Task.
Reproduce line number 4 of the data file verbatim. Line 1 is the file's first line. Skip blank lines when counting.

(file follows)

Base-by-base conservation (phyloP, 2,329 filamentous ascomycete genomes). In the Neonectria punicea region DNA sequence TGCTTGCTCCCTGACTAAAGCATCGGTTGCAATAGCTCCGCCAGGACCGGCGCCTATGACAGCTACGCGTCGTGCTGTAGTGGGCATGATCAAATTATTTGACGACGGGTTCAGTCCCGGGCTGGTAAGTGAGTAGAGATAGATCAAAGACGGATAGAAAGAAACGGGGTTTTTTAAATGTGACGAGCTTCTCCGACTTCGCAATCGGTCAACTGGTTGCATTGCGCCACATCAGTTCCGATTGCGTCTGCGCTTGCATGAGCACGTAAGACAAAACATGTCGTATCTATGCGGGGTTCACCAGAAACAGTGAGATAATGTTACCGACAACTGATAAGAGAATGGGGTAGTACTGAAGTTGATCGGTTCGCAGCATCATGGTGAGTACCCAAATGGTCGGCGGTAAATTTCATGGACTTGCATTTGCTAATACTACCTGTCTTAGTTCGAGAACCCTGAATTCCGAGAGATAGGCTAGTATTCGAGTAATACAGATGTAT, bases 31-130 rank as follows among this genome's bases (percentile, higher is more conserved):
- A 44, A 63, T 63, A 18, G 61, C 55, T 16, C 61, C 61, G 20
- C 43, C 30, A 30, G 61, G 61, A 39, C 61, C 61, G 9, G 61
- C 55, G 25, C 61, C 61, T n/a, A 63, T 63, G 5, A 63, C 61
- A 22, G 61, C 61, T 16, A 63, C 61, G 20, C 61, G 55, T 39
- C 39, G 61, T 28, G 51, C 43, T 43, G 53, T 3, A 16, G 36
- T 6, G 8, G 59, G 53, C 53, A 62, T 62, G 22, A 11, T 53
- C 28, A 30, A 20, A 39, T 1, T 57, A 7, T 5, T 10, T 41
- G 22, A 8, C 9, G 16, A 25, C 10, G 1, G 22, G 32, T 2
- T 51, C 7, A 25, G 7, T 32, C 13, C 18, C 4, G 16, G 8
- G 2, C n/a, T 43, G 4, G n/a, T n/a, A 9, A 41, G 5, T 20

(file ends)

- C 55, G 25, C 61, C 61, T n/a, A 63, T 63, G 5, A 63, C 61